This is because some complex situations may need the expertise of key executives that can help lead the team toward the most efficient path.

Steering committees also intervene and help project managers identify inefficiencies and bottlenecks, optimize projects and help team members reach a compromise. Even more, their role is to ask the right questions, making it easier for professionals to solve potential issues and improve activity.

o Approve Project Budgets

The steering committee oversees the budget, which means that members must approve its iteration before starting the work and agree to any request for changes and new funds.

Members analyze the value and compare it against the organization’s finances to make sound decisions. Using automated tools that offer crucial details on the progress and costs of key deliverables helps those involved have a clear view of the project’s costs and their development to ensure that the budget keeps up with the timeframe and KPIs.

The Functions Of The Steering Committee

o Setting The Strategic Direction, Objectives And KPIs

Since the steering committee’s members bring the expertise and the vision to the project, they are also in charge of establishing how success is measured and setting the KPIs so that the team knows what is expected of them.

o Advocating The Project Internally

Internal communications are crucial when implementing projects that impact the organization on a high level. This is why the steering committee members need to become advocates of the initiative and spark positive feelings among internal stakeholders. This approach generates a chain reaction, where managers and key opinion leaders support the project, thus increasing people’s involvement.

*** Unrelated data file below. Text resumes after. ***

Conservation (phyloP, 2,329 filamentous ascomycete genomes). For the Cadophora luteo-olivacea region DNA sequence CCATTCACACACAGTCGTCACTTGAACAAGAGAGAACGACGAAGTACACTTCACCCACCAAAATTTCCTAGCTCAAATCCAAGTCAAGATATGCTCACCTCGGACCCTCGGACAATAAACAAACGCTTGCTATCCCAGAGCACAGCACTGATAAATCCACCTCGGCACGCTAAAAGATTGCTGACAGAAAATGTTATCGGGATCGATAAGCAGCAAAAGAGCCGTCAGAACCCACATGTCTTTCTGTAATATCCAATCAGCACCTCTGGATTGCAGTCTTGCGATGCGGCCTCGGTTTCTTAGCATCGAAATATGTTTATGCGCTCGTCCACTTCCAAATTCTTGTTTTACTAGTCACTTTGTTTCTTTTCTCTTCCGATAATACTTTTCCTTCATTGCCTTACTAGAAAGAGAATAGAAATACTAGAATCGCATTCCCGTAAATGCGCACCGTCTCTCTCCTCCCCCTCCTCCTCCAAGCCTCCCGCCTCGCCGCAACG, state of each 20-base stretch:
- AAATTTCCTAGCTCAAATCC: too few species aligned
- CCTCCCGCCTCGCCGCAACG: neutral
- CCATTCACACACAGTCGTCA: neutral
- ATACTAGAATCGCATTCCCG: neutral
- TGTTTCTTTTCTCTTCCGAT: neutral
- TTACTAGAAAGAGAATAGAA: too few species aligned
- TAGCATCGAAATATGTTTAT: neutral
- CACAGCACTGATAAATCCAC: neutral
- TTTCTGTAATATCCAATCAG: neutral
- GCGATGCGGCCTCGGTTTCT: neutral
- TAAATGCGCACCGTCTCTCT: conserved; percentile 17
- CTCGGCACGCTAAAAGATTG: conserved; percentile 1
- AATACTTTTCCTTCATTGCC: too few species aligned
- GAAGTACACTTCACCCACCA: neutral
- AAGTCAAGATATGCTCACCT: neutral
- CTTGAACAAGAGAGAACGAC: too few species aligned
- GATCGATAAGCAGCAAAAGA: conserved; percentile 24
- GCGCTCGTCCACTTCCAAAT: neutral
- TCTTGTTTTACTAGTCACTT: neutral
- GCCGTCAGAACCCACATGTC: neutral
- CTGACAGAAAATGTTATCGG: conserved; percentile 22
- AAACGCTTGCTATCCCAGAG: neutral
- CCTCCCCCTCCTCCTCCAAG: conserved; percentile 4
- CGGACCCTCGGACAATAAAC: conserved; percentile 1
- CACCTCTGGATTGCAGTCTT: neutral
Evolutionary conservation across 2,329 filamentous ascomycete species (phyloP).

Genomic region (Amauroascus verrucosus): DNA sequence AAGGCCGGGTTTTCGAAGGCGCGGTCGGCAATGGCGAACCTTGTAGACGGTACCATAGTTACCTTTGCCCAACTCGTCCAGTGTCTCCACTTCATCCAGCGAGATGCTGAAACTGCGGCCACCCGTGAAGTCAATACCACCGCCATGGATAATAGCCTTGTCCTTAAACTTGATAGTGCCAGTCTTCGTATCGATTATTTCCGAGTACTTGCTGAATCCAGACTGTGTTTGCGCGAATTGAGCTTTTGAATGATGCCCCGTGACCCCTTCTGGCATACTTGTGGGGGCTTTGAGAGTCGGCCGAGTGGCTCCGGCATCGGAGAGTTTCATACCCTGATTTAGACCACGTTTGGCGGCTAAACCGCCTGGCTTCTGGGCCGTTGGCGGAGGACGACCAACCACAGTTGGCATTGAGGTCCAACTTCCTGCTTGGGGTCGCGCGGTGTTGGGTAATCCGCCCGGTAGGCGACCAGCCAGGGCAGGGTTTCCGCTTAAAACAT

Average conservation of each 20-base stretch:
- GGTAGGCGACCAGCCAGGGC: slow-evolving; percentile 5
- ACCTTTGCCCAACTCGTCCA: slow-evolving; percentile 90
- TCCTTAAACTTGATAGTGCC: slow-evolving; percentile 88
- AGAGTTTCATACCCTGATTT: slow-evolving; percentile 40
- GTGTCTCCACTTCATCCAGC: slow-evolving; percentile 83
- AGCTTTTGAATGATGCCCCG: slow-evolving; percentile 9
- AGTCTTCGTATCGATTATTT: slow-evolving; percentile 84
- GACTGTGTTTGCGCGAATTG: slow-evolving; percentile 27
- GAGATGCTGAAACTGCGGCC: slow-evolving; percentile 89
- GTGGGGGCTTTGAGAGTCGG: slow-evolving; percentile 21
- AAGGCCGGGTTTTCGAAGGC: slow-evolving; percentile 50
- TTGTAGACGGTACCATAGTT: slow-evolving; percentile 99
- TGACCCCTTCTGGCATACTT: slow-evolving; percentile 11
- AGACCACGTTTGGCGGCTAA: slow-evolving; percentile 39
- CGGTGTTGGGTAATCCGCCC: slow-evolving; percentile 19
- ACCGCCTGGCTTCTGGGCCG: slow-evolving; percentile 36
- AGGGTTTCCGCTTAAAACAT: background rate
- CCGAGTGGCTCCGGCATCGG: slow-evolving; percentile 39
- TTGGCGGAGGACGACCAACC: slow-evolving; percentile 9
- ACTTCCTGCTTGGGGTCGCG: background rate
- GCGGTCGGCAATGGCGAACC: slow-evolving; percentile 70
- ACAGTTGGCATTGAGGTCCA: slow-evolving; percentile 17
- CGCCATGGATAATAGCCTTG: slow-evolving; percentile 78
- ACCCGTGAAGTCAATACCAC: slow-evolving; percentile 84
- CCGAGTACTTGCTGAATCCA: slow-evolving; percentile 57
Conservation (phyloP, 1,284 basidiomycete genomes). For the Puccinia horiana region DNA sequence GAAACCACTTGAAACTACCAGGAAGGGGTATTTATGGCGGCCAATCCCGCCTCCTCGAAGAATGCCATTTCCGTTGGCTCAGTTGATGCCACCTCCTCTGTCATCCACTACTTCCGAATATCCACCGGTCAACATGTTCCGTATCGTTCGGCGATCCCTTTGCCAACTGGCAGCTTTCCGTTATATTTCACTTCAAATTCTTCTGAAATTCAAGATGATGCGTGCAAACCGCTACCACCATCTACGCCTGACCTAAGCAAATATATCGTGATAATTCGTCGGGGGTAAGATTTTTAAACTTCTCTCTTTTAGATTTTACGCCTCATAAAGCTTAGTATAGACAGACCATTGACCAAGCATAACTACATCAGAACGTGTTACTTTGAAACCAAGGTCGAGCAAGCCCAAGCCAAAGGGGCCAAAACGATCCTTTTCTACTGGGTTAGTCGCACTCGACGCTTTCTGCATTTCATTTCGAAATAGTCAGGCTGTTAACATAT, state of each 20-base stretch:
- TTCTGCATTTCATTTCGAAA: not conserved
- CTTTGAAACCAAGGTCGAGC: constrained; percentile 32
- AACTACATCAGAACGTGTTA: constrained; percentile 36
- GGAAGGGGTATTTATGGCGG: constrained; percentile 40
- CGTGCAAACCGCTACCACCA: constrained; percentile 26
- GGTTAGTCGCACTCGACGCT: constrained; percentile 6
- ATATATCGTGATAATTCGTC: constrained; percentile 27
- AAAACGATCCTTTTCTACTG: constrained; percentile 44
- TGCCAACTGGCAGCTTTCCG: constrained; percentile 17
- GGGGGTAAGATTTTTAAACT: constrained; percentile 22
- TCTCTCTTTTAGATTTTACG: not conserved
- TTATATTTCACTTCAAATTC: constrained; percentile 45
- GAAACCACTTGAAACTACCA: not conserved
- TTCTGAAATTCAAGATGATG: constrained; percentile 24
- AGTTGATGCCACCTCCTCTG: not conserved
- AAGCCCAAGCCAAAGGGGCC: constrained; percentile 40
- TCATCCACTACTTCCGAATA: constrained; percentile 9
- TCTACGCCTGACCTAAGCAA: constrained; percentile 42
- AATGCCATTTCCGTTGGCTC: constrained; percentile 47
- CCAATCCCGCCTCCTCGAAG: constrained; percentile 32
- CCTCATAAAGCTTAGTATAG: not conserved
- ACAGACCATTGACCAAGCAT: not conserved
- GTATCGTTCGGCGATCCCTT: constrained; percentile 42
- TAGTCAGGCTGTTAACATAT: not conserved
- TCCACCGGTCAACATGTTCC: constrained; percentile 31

o Supporting The PM’s Activity

The steering committee chooses the project manager and remains by their side, offering constant advice and direct input. The steering committee members share their vision on essential project elements–like budgeting, resources, tools and techniques–while offering encouragement and leadership advice.

o Monitoring Processes, Risk And Quality

To ensure their advice and decisions are sound, steering committees monitor the deliverables’ quality, processes, plans and KPIs.

o Developing Policies And Governance

Given that the steering committee brings together extensive expertise, it is only natural to get involved in developing organization-level policies and governance procedures.

We can all agree that steering committees are crucial elements of organizational success, but not all steering committees are created equal, and the way in which information moves across departments is what makes or breaks a good steering committee.

On the one hand, we have traditional steering committees where C-suite executives and department heads get their information from reports built manually by engineers. This approach fosters communication and builds a strong bond between team members. The downside to it is not being as effective and transparent as the data-driven approach, by which reporting is done automatically and prevents human error.

When it comes to reporting to your steering committee, either manually or through automation, you should make sure that the members have access to relevant KPIs and accurate data.